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Album Review
3, 2, 1, 2000

3, 2, 1, 2000
by Roy Irwin

Muzai Records

Review Date
6th September 2010
Reviewed by
Gareth Meade

The sheer ease with which musicians can sit at home and record music these days means that a disproportionate amount of shit tends to filter into the public consciousness. The flipside is that occasionally an actual talent will blossom from the miasma, providing reassurance that all faith in music should not be lost just yet. Auckland based singer-songwriter Roy Irwin falls firmly into the latter camp, eschewing any kind of pretence in favour of doing what he can with what’s he got. Which, when listening to his new album 3, 2, 1, 2000, turns out to be considerable ability to write catchy lo-fi pop songs that bring to mind some of the genre’s best.


The album pendulums between slow acoustic numbers (that don’t entirely render the Evan Dando comparisons unjust) and fuzzed out electric songs (which are more in the vein of Irwin’s heroes Jay Reatard and Darcy Clay), but 3, 2, 1, 2000 remains a cohesive piece of work. The fact that he can go from ‘Dreaming’, with it’s gentle plucked guitar and Mark Everett style vocals into the DIY punk of ‘Baby, It’s Over’ and not have either feel out of place really helps to add to the overall charm of the album. Similarly when ‘Same Old’ digresses into ‘Hail, Hail’ it’s a fitting bookend to the lethargy of the album’s opening tracks.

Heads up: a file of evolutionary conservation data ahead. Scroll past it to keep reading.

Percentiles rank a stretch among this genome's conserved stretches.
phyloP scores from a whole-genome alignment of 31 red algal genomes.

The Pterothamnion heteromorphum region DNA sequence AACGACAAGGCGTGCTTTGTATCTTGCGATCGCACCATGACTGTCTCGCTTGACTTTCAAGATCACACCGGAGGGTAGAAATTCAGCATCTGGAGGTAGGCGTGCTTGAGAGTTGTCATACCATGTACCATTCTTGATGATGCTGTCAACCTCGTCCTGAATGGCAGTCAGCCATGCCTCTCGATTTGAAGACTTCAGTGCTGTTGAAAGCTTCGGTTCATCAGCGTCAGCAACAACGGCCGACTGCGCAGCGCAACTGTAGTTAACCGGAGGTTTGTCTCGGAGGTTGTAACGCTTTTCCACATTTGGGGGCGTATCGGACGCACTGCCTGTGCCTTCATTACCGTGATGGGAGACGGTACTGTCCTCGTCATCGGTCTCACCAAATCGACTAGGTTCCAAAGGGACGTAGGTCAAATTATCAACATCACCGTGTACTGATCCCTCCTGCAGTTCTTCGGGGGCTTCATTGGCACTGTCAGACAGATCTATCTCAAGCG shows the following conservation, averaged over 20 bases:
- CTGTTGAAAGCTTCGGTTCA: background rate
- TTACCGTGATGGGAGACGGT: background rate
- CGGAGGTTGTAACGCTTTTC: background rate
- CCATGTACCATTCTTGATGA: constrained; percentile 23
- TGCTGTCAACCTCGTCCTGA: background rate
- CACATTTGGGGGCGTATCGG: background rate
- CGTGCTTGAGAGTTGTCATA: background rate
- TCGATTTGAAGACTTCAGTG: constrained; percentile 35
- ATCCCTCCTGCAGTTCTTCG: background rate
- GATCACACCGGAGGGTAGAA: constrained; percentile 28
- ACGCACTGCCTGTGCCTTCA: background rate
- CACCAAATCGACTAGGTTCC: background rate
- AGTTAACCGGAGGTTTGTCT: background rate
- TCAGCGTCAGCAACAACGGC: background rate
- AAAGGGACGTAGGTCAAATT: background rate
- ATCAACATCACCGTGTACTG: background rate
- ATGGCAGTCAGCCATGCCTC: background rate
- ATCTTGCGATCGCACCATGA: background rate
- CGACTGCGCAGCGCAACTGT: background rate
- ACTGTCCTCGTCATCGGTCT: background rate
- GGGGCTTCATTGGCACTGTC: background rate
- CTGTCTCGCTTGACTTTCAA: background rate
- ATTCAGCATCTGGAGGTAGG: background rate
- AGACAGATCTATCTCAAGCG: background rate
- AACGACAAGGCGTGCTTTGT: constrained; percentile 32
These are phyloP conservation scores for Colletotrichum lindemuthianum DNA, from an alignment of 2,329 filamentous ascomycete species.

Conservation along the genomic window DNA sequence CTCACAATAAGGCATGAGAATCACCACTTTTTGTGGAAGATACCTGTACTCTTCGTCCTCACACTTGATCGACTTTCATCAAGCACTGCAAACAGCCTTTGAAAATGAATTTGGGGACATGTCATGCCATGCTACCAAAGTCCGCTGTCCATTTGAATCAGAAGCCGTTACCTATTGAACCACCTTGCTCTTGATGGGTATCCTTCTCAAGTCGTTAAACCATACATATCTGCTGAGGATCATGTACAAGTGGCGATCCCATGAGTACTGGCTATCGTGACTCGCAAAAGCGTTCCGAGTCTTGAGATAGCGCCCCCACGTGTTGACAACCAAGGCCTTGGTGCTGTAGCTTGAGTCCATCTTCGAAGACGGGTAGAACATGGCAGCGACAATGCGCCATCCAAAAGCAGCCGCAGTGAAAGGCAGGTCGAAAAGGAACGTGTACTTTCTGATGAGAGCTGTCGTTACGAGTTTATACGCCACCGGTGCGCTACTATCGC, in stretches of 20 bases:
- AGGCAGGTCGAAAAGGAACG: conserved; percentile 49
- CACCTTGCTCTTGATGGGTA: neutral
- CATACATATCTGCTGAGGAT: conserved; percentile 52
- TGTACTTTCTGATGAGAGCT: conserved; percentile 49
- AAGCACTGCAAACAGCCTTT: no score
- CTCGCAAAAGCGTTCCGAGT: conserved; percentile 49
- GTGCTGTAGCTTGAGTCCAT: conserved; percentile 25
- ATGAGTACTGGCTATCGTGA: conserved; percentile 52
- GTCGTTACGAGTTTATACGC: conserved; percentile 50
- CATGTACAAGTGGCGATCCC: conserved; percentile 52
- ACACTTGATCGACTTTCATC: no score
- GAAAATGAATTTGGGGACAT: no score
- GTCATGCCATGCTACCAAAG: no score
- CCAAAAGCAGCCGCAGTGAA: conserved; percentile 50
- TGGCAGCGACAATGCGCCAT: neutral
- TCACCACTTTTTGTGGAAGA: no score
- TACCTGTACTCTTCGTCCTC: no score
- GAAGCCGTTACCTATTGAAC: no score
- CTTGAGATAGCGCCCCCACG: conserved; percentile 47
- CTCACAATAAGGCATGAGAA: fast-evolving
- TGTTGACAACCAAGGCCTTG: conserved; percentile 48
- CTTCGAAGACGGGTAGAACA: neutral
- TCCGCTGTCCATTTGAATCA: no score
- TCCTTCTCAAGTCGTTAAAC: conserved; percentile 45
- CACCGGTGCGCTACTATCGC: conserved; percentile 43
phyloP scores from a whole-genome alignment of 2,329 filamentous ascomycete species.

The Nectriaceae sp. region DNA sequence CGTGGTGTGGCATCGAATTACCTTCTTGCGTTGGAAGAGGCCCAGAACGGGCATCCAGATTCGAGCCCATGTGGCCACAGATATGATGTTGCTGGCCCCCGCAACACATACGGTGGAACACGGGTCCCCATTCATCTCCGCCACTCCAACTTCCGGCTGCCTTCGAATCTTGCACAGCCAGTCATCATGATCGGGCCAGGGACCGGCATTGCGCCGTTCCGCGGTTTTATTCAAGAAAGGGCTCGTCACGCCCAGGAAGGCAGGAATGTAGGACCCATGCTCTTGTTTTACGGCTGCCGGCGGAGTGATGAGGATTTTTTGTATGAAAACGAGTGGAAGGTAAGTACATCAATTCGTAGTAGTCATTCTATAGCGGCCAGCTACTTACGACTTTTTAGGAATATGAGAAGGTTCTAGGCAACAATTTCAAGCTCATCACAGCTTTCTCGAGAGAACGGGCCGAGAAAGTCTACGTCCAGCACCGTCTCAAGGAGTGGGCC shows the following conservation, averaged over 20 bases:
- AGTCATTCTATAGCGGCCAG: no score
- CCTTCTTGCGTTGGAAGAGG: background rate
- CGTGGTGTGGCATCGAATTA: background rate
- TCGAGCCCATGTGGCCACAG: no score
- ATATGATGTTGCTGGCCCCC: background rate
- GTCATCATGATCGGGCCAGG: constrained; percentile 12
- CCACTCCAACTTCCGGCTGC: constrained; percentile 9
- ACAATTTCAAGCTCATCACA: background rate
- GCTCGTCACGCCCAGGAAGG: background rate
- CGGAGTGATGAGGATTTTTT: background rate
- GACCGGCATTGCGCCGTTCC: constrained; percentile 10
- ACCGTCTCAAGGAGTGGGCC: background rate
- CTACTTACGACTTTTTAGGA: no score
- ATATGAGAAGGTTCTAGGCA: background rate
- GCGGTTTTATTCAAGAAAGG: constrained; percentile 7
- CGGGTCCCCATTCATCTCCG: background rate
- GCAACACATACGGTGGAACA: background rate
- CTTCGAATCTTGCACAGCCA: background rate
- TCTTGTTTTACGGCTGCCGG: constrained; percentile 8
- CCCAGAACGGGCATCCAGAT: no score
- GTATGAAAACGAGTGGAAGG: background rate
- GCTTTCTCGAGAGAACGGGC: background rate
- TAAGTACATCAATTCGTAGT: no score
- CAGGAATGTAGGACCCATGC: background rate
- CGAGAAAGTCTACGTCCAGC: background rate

But there is a fine line between documenting the ennui of existence and contributing to it and that lethargy can become overbearing. However you get the feeling that it’s all part of the point of the album and Irwin’s music in general. What sounds like effortless song-writing is probably just the opposite, while a detached vocal delivery may just be his way of dealing with the more personal content of his lyrics. Either way, it’s an easy gripe to look past based on the strength of what else is presented here.


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